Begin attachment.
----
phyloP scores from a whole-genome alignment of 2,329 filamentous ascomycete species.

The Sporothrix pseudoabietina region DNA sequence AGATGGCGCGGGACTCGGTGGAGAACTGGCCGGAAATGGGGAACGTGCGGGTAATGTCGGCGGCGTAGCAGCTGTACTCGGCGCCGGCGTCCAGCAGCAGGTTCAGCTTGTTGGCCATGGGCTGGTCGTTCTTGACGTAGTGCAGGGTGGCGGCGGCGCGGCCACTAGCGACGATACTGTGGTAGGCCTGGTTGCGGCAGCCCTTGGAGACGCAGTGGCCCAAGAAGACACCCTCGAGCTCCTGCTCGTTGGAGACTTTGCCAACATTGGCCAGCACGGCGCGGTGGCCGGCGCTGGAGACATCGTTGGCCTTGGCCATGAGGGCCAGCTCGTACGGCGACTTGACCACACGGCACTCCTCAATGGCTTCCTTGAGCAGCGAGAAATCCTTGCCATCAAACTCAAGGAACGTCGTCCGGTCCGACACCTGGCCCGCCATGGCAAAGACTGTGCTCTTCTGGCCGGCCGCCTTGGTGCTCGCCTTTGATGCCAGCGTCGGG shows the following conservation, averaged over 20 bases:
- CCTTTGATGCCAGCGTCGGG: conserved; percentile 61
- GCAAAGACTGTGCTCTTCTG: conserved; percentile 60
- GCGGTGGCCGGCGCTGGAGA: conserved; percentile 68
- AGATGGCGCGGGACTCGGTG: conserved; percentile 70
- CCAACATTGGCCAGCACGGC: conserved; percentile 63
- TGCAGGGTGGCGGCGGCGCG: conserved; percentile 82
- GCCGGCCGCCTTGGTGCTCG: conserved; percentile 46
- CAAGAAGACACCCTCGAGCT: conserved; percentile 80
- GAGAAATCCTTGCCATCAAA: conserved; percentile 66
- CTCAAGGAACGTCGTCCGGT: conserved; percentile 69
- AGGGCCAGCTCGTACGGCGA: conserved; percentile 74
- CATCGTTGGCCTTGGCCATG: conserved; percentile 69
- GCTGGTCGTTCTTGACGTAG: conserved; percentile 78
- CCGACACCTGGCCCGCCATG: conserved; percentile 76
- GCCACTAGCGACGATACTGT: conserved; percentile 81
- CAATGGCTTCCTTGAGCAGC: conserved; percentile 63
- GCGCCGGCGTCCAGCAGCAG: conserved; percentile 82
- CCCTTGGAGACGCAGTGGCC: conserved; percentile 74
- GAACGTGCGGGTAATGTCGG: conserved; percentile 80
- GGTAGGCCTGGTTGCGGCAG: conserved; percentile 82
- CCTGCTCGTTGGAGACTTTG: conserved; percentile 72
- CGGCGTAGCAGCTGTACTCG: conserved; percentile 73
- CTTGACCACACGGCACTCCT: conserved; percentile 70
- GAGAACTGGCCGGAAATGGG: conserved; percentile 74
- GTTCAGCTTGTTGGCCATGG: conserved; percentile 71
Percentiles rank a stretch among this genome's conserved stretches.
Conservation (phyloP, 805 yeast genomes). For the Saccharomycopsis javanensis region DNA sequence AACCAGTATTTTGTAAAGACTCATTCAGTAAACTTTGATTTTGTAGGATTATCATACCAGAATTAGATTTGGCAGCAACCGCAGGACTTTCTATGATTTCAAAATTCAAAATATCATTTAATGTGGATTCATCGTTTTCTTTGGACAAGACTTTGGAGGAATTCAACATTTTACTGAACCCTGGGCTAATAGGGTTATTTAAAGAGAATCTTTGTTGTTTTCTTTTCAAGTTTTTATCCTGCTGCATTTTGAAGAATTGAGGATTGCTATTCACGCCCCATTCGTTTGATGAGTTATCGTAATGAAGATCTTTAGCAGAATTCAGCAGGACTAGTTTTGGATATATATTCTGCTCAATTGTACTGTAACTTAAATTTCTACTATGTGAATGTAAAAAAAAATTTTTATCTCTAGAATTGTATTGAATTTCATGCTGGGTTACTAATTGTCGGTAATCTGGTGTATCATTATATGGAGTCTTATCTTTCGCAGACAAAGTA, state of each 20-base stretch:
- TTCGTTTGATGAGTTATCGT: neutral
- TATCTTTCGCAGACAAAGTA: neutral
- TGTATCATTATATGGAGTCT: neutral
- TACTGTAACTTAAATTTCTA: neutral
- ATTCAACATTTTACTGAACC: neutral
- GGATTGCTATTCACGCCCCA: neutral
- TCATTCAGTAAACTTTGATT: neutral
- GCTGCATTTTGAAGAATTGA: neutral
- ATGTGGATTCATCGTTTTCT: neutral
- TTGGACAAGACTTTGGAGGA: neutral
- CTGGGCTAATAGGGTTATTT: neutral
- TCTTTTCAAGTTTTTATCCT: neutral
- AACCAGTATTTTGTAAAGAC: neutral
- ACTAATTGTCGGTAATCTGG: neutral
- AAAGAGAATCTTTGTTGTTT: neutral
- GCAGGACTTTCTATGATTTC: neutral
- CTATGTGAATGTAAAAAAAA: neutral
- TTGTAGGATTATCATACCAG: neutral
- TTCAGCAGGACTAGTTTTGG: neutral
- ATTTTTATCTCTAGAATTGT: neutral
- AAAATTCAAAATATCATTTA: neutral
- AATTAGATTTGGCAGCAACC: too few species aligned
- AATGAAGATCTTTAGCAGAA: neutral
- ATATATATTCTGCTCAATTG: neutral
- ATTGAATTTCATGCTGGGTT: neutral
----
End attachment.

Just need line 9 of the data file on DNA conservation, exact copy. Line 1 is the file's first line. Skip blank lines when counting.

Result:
- GCCGGCCGCCTTGGTGCTCG: conserved; percentile 46